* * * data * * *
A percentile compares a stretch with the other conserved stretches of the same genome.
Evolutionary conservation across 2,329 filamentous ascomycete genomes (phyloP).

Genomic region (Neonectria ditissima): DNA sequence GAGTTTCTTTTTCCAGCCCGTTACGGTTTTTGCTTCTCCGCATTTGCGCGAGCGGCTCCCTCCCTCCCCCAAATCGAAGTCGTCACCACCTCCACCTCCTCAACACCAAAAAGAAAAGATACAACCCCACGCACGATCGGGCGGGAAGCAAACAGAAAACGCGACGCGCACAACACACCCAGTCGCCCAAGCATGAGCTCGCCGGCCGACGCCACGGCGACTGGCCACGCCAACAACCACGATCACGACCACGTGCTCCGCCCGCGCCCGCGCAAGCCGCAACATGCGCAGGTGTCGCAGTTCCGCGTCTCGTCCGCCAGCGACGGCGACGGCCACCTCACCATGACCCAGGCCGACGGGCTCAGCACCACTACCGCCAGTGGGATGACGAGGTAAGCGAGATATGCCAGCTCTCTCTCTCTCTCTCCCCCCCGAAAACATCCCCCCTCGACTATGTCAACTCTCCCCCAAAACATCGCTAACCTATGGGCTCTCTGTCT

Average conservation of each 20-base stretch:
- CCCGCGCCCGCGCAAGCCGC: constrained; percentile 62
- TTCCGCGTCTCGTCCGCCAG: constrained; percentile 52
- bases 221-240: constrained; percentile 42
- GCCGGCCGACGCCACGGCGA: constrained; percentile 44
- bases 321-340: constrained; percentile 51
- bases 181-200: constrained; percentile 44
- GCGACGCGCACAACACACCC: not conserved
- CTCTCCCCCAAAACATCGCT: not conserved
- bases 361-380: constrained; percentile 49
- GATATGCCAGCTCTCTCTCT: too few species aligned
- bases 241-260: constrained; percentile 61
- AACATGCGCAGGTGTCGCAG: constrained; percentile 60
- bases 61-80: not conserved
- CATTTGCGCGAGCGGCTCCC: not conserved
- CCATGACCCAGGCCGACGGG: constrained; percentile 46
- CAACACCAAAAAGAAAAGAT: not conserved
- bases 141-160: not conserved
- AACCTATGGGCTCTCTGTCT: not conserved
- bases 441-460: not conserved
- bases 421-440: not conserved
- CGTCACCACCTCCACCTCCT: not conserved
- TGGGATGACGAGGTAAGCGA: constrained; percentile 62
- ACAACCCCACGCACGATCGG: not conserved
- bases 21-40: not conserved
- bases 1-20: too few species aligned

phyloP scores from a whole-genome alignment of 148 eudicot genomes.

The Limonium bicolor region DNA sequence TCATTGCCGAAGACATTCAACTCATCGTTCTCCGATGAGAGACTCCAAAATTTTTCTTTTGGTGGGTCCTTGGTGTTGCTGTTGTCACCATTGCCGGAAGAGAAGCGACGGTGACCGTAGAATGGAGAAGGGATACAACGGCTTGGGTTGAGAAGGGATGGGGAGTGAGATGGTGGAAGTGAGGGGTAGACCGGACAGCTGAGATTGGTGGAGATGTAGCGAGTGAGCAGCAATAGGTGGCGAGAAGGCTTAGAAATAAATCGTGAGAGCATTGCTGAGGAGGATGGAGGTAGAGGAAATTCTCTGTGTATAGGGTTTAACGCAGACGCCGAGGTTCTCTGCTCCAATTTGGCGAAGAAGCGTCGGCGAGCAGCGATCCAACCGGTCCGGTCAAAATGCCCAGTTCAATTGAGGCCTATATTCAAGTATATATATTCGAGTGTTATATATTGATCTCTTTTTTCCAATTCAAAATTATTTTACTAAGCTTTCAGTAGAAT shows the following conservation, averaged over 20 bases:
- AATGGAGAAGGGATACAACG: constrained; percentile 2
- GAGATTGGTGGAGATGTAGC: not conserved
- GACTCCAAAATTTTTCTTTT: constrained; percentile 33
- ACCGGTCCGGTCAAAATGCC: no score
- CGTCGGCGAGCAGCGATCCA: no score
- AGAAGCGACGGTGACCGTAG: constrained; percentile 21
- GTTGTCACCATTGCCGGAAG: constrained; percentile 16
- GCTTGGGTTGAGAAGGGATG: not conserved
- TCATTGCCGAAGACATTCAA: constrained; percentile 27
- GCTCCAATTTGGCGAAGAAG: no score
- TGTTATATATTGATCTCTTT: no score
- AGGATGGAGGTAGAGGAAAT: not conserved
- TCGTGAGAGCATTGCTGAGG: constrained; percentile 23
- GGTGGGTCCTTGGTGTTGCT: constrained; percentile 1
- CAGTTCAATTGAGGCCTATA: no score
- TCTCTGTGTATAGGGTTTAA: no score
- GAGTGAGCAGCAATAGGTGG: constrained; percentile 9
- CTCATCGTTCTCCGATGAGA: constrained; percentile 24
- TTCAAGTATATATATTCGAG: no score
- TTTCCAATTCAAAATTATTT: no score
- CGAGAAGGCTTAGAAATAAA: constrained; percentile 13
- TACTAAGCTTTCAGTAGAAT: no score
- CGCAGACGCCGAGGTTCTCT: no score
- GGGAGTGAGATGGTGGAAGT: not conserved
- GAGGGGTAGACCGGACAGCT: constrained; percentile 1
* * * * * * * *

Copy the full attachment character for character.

A percentile compares a stretch with the other conserved stretches of the same genome.
Evolutionary conservation across 2,329 filamentous ascomycete genomes (phyloP).

Genomic region (Neonectria ditissima): DNA sequence GAGTTTCTTTTTCCAGCCCGTTACGGTTTTTGCTTCTCCGCATTTGCGCGAGCGGCTCCCTCCCTCCCCCAAATCGAAGTCGTCACCACCTCCACCTCCTCAACACCAAAAAGAAAAGATACAACCCCACGCACGATCGGGCGGGAAGCAAACAGAAAACGCGACGCGCACAACACACCCAGTCGCCCAAGCATGAGCTCGCCGGCCGACGCCACGGCGACTGGCCACGCCAACAACCACGATCACGACCACGTGCTCCGCCCGCGCCCGCGCAAGCCGCAACATGCGCAGGTGTCGCAGTTCCGCGTCTCGTCCGCCAGCGACGGCGACGGCCACCTCACCATGACCCAGGCCGACGGGCTCAGCACCACTACCGCCAGTGGGATGACGAGGTAAGCGAGATATGCCAGCTCTCTCTCTCTCTCTCCCCCCCGAAAACATCCCCCCTCGACTATGTCAACTCTCCCCCAAAACATCGCTAACCTATGGGCTCTCTGTCT

Average conservation of each 20-base stretch:
- CCCGCGCCCGCGCAAGCCGC: constrained; percentile 62
- TTCCGCGTCTCGTCCGCCAG: constrained; percentile 52
- bases 221-240: constrained; percentile 42
- GCCGGCCGACGCCACGGCGA: constrained; percentile 44
- bases 321-340: constrained; percentile 51
- bases 181-200: constrained; percentile 44
- GCGACGCGCACAACACACCC: not conserved
- CTCTCCCCCAAAACATCGCT: not conserved
- bases 361-380: constrained; percentile 49
- GATATGCCAGCTCTCTCTCT: too few species aligned
- bases 241-260: constrained; percentile 61
- AACATGCGCAGGTGTCGCAG: constrained; percentile 60
- bases 61-80: not conserved
- CATTTGCGCGAGCGGCTCCC: not conserved
- CCATGACCCAGGCCGACGGG: constrained; percentile 46
- CAACACCAAAAAGAAAAGAT: not conserved
- bases 141-160: not conserved
- AACCTATGGGCTCTCTGTCT: not conserved
- bases 441-460: not conserved
- bases 421-440: not conserved
- CGTCACCACCTCCACCTCCT: not conserved
- TGGGATGACGAGGTAAGCGA: constrained; percentile 62
- ACAACCCCACGCACGATCGG: not conserved
- bases 21-40: not conserved
- bases 1-20: too few species aligned

phyloP scores from a whole-genome alignment of 148 eudicot genomes.

The Limonium bicolor region DNA sequence TCATTGCCGAAGACATTCAACTCATCGTTCTCCGATGAGAGACTCCAAAATTTTTCTTTTGGTGGGTCCTTGGTGTTGCTGTTGTCACCATTGCCGGAAGAGAAGCGACGGTGACCGTAGAATGGAGAAGGGATACAACGGCTTGGGTTGAGAAGGGATGGGGAGTGAGATGGTGGAAGTGAGGGGTAGACCGGACAGCTGAGATTGGTGGAGATGTAGCGAGTGAGCAGCAATAGGTGGCGAGAAGGCTTAGAAATAAATCGTGAGAGCATTGCTGAGGAGGATGGAGGTAGAGGAAATTCTCTGTGTATAGGGTTTAACGCAGACGCCGAGGTTCTCTGCTCCAATTTGGCGAAGAAGCGTCGGCGAGCAGCGATCCAACCGGTCCGGTCAAAATGCCCAGTTCAATTGAGGCCTATATTCAAGTATATATATTCGAGTGTTATATATTGATCTCTTTTTTCCAATTCAAAATTATTTTACTAAGCTTTCAGTAGAAT shows the following conservation, averaged over 20 bases:
- AATGGAGAAGGGATACAACG: constrained; percentile 2
- GAGATTGGTGGAGATGTAGC: not conserved
- GACTCCAAAATTTTTCTTTT: constrained; percentile 33
- ACCGGTCCGGTCAAAATGCC: no score
- CGTCGGCGAGCAGCGATCCA: no score
- AGAAGCGACGGTGACCGTAG: constrained; percentile 21
- GTTGTCACCATTGCCGGAAG: constrained; percentile 16
- GCTTGGGTTGAGAAGGGATG: not conserved
- TCATTGCCGAAGACATTCAA: constrained; percentile 27
- GCTCCAATTTGGCGAAGAAG: no score
- TGTTATATATTGATCTCTTT: no score
- AGGATGGAGGTAGAGGAAAT: not conserved
- TCGTGAGAGCATTGCTGAGG: constrained; percentile 23
- GGTGGGTCCTTGGTGTTGCT: constrained; percentile 1
- CAGTTCAATTGAGGCCTATA: no score
- TCTCTGTGTATAGGGTTTAA: no score
- GAGTGAGCAGCAATAGGTGG: constrained; percentile 9
- CTCATCGTTCTCCGATGAGA: constrained; percentile 24
- TTCAAGTATATATATTCGAG: no score
- TTTCCAATTCAAAATTATTT: no score
- CGAGAAGGCTTAGAAATAAA: constrained; percentile 13
- TACTAAGCTTTCAGTAGAAT: no score
- CGCAGACGCCGAGGTTCTCT: no score
- GGGAGTGAGATGGTGGAAGT: not conserved
- GAGGGGTAGACCGGACAGCT: constrained; percentile 1